Best Job Ever? Maybe Not. 4 Ways to Tell
Hill Navigator is coming up on six months of advice-giving. We’ve learned a handful of things along the way — mostly that job concerns aren’t confined to Capitol Hill and that even the most straightforward questions can have complicated answers.
But Hill Navigator has picked up on a broader theme in numerous job queries: How do you know if you are in the right job? Perhaps there is a better office, or a more appreciative boss or a bigger salary out there? But maybe this is an illusion, a classic case of the grass always being greener on the other side.
Work straddles our intimate and professional lives — we live off our paychecks, we share office space with co-workers, we spend most of our waking hours connected to our work lives. It’s understandable to evaluate whether our present job is the right fit.
But how to do so? For those who need something more tangible than a Myers-Briggs test, Hill Navigator may have a solution.
Hill Navigator has put together a set of four job satisfaction pillars to help you evaluate how well you and your job fit together. Each pillar can help determine how satisfied you are with your current position. After answering these questions, take a step back and see how important each of those criteria are to you as a person.
1. Autonomy: How much authority do you have over your day and your expertise? Do you create your own schedule or is your time managed by others? Do you have the ability to work more when you’d like and less when you’d prefer not to? Could you work from home in your pajamas if you so desired? Are you the master of your subject area, is your decree taken as is or is it challenged? How much control does your boss wield over your daily activities?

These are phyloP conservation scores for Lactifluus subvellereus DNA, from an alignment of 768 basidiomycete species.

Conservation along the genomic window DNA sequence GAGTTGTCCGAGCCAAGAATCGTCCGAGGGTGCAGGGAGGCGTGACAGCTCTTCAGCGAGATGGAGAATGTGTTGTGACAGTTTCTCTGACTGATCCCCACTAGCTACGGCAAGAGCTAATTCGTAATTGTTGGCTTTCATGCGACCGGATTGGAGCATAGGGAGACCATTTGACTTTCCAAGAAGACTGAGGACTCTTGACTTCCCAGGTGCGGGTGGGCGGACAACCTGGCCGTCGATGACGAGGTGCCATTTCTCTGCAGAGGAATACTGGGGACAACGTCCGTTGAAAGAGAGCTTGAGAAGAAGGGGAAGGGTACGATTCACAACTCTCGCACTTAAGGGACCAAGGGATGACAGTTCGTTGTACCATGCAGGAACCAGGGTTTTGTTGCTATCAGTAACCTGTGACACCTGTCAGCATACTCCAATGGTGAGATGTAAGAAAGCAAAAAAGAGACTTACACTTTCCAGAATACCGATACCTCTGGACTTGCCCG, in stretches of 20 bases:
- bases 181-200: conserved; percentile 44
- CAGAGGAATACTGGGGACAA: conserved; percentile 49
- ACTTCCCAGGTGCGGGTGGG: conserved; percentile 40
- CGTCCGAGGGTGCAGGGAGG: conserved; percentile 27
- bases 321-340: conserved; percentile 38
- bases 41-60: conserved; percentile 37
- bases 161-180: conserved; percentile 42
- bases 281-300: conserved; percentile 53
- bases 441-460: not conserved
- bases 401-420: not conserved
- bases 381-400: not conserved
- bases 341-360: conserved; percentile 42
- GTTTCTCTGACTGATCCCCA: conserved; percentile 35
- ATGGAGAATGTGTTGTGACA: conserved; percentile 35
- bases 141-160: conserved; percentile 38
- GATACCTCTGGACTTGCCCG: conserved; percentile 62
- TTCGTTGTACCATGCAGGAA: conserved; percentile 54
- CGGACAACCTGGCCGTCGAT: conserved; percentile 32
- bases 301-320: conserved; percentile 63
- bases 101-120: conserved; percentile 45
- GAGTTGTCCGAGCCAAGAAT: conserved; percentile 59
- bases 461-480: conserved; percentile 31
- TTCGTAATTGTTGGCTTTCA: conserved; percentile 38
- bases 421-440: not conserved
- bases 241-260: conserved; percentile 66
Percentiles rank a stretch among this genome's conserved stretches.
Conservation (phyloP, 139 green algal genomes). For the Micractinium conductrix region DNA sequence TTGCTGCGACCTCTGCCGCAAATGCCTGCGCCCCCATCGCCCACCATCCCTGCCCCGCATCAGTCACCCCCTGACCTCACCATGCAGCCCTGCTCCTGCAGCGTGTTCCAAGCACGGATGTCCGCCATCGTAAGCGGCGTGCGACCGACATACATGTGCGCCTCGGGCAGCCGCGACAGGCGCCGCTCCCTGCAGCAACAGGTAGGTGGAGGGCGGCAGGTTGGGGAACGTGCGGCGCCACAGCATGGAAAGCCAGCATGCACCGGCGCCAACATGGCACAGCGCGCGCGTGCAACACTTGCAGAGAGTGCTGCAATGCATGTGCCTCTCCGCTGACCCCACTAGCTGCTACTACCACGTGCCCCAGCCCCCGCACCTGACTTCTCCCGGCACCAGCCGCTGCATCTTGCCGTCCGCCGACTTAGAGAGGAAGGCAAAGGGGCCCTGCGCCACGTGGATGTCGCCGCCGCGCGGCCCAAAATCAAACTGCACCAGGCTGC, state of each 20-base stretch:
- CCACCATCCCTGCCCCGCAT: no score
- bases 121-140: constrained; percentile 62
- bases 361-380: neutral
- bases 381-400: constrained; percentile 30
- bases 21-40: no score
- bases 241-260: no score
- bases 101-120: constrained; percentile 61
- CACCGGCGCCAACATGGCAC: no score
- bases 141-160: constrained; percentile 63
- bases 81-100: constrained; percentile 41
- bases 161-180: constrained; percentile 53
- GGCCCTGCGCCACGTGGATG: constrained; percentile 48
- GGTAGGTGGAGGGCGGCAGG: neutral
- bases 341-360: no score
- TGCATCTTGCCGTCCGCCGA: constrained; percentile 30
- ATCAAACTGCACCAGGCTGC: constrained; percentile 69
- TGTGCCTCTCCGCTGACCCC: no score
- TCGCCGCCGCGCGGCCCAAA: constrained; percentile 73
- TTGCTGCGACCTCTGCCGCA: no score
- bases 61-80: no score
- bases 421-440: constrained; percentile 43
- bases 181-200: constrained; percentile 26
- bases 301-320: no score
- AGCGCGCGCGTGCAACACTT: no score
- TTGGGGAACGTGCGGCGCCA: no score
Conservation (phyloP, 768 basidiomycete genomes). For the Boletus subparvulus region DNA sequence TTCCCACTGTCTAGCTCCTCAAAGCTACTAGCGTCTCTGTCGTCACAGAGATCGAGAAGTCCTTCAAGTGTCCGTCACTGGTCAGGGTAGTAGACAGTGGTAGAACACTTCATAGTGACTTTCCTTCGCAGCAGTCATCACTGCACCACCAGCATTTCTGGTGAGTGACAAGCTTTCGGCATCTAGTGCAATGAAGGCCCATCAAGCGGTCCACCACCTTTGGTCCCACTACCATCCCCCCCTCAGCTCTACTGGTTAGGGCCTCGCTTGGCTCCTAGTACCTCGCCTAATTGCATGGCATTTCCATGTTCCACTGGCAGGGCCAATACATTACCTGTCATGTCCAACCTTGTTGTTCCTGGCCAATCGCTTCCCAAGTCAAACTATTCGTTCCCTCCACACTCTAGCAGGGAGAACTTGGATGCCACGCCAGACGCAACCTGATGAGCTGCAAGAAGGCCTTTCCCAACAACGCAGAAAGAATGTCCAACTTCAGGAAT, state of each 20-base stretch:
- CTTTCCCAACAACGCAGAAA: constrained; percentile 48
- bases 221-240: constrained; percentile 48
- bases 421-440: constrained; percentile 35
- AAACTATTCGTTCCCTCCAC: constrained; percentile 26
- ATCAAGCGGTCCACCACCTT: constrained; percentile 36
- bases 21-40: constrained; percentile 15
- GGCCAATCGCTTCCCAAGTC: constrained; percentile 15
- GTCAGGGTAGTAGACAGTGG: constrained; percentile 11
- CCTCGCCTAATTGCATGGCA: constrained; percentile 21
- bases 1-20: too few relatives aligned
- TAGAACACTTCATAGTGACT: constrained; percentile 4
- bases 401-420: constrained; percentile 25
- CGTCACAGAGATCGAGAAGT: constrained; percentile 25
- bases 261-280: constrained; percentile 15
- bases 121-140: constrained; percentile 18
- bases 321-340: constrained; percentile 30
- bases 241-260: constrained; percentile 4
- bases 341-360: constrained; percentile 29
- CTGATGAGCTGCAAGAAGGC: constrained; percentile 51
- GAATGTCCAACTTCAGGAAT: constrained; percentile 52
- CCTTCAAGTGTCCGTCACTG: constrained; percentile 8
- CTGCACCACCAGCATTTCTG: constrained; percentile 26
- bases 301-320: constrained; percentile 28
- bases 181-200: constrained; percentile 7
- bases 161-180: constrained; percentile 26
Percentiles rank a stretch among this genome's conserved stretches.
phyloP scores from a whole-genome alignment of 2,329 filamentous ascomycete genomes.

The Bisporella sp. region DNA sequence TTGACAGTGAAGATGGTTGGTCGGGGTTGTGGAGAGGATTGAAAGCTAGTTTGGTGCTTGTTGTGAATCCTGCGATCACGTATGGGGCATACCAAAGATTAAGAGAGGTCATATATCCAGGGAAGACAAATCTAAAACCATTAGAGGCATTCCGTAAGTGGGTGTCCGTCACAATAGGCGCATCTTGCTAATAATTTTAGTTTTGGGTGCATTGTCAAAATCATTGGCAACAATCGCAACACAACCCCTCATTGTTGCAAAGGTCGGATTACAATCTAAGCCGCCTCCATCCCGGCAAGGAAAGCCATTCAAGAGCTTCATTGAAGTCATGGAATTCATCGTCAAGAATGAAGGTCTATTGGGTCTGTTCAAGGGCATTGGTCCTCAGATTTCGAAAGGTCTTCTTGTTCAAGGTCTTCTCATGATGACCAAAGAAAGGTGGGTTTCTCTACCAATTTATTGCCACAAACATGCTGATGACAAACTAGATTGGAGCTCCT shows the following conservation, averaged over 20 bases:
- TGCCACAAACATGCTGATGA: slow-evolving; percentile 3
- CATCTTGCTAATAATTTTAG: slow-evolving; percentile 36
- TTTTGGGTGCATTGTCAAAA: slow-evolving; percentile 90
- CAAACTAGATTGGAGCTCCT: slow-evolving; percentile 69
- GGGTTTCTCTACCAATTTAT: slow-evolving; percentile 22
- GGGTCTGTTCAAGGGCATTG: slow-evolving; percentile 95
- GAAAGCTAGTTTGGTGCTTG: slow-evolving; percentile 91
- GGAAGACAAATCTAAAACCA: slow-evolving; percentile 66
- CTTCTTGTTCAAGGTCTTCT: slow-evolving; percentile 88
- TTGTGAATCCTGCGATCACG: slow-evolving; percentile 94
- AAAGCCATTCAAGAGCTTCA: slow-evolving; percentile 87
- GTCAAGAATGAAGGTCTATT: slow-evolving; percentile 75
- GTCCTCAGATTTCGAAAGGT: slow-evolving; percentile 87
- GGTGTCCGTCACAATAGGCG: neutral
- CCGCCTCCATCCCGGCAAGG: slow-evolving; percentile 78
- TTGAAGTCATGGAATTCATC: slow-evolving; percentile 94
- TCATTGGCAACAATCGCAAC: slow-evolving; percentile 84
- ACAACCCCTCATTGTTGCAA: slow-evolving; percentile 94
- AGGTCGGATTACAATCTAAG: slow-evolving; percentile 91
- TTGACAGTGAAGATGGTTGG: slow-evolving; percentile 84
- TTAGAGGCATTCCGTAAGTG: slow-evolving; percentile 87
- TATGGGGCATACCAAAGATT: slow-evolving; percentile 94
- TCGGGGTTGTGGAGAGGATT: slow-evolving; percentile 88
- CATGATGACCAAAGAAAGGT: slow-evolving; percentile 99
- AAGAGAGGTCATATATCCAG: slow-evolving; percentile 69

2. Compensation: Salary is the obvious one here, but compensation includes more than just the paycheck. What sort of benefits and perks does your office provide? This can be anything from days off to free espresso to parking passes. Does your office invest in its employees — yourself included? Is training for future positions and additional skills part of what your job includes, and how likely are you to be promoted from within?
3. Integral: Is your input valued? What is your place at the table? Are you a lifeguard who watches over your office or a lane-swimmer who doesn’t look up from your work? Are you sought after for your opinion, even on subjects that fall slightly outside your area of expertise? Or are major decrees handed down without your involvement? Do you feel your boss(es) value what you say and seek your input? If not, is this specific to you or to the company culture in general?
4. Value-add: This is the externality question: How do you feel about what you do outside the office? Are you saving the orcas and fulfilling a lifetime goal of making the world a better place? Do you feel your work makes a meaningful difference, and do you feel your contribution is part of that? Value-add satisfaction can be a key point for Capitol Hill staff in particular, where drafting legislation can be the impetus for national change, but in non-Hill jobs what you feel you are contributing can be just as meaningful.
Again, this is just one of many frameworks designed to help evaluate your own job satisfaction. It’s a fickle world out there. The more you know about what is important to you in a job setting, the better prepared you can be.
Feel differently? Let Hill Navigator know. We’re still checking email.